To guard and herd our livestock we have a pack of large livestock guardian dogs. They average about 80 lbs as adults and are very physically active so they eat a fair bit of food. The entire group weights about 500 lbs for the seven which includes one puppy which is at about 40% of his likely adult weight. Yesterday someone asked what we feed them. It is less a question of what we feed them than of what they eat. Their diet is a combination of the following.
- Dry dog food – about 0.25 lbs/dog/day on average but it varies with what else is available. Sometimes we have the dog food out and available and they eat what they want of it which isn’t very much. They go through a 50 lb bag of dog food in about 10 to 20 days between the seven of them. That isn’t much for big active dogs. Ideally I would like to drop the commercial dry dog food completely but there are times when we don’t have enough of the other good foods so they get ‘cereal’ which is what the dry dog food is the equivalent of. The biggest reason I would like to drop dry dog food is worries about the cases of contaminated food like recently happened from one dog food company that killed many dogs. That is scary. The second reason is it is one of those, “who knows what is in it” things – it certainly is not as good as their other foods. The last reason is buying commercial dog food is expensive. Commercial dog food is one of the things the dogs call “Not Meat” with an extra negative. They’ll eat it but it is not a favorite.
- Critters – Mice, chipmunks, squirrels, birds, snakes, etc that they catch in our fields and around the animal areas makes up a surprisingly large amount of their diet. I have watched a single dog scarf down fourteen mice in under half an hour out in the field. They are very efficient at catching mice, voles, snakes (think spahgetti), etc. Working as a team they clean up the chipmunks – one chases the chipmunk into it’s hole while the other is at the back door ready and waiting. Then they switch. Hunting while they’re out in the fields watching over the livestock is one of their great pass times. I have read that in the wild small animals like mice make up most of their diet. In doing so they clean up small pests and predators which would otherwise be a problem on the farmstead as well as a potential reservoir of rabies.
- Eggs from our hens which we feed them some every week. I have read that they can digest the egg whites better if they are cooked. Sometimes I’ll cook them if I have a whole lot of eggs I want to feed out but usually they get the eggs raw in a bowl. I teach them not to eat eggs in the shell as I don’t want them stealing eggs from nests.
- Dairy – Milk, yogurt, cottage cheese & cheese trim some of which they snarf when the livestock are eating and some of which we feed the dogs. We get cheese trim from the local dairy. Small pieces of cheese make great training treats as do cubes of meat and peanuts.
- Bread which they snag when the livestock are getting fed occasional treats such on loading day each week.
- Their share of the harvest when we butcher livestock. This includes the heads, feet, often the skins which the dogs love, organs which are another favorite of theirs, the bones after we make soup as well as any trimmings. They eat all species, ducks, chickens, guineas, pigs and sheep. Growing up I was taught not to feed chicken bones to dogs but it is a non issue at least with our dogs. Thinking about it, they eat birds in the wild and the field. I feed the bird bones to the dogs both uncooked and cooked. Big animals I prefer to slaughter in the cold weather because then it is easier to keep large amounts of meat and trimmings fresh for the dogs since the outdoors is a giant refrigerator for a goodly part of the year. Anything from warm weather slaughter must get fed more quickly or frozen. I suppose I could can dog food, after all we can a great deal of food for our own use. That would be a fair bit of work and during the summer months the mice are plentiful.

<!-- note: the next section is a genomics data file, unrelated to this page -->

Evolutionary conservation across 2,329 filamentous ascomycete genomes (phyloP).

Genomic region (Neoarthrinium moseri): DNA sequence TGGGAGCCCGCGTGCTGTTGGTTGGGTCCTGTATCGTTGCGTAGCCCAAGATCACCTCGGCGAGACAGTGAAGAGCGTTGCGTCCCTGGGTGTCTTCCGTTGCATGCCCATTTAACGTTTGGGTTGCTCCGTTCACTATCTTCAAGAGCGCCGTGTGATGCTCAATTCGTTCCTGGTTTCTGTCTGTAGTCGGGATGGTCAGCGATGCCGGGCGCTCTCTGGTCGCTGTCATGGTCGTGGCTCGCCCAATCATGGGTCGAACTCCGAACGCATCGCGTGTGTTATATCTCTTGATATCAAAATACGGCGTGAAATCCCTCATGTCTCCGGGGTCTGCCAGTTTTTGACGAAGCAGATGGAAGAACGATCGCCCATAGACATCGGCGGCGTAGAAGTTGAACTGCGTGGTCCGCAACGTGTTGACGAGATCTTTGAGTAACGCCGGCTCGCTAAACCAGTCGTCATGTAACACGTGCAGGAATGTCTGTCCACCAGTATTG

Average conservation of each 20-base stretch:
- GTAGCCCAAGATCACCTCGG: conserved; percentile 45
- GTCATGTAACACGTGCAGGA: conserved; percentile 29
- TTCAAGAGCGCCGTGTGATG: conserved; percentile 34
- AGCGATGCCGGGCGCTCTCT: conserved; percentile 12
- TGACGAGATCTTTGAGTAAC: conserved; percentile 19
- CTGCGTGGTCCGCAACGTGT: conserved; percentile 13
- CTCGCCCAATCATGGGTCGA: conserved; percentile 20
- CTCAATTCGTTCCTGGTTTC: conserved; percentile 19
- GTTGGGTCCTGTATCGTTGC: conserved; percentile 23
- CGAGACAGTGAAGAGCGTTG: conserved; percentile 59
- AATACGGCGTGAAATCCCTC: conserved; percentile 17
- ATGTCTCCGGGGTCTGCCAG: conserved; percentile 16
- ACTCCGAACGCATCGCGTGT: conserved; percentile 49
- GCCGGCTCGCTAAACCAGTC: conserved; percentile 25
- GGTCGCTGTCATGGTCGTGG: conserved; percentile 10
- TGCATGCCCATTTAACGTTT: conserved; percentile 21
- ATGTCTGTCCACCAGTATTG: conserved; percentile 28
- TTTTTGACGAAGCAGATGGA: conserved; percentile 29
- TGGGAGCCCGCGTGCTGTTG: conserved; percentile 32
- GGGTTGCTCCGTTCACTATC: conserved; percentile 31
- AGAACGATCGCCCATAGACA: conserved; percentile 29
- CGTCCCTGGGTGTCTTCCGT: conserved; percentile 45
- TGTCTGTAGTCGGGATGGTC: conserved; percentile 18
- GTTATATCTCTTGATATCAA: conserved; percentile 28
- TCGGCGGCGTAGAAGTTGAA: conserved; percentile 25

- Lastly the dogs eat the dead. This may gross out some of you. I hope you aren’t having breakfast but the dead are food. I would not feed them diseased dead but that isn’t something we’ve had. When livestock are born sometimes there are some that don’t make it. Out of 66 piglets born in six farrowings this winter there were an additional three that were still born and six that didn’t make it. Generally there is a congenial defect and they never would have grown up healthy and vigorous. Nature culls these often as still births or they don’t make it through the first 24 hours. This is a fact of life. Kita, Saturn and Cinnamon visit the farrowing spaces and clean out the dead. The sows never contest it – they don’t want the dead around either. This is a part of the job of the dogs and it prevents disease from developing within the livestock should a dead piglet or chick get undiscovered by one of us. It also prevents flies. The dogs never hurt live animals under their care, rather they are very protective of them, but if an animal is dead they clean it up. Interestingly, Kita brings it to me if she finds it herself and shows me the body. This is handy as it gives me a chance to check it over and evaluate what the issue was that caused the death.
Unfortunately this is one of the only photos I have of him.
When he was younger and not so beat up by the rough life of ranching
he looked just like Cinnamon and Napoleon.
The dogs get a good diet, not all that different from what we eat although we eat a lot more veggies than the dogs and I skip the dead piglets and chicks. I also prefer my meat cooked. As we improve our year round farrowing we’ll be doing slaughter year round and that may increase the move away from commercial dry dog food.
Related: Moving Dog Dishes
5°F/-9°F, Light snow flurries, Sunny, very high winds, bad wind chill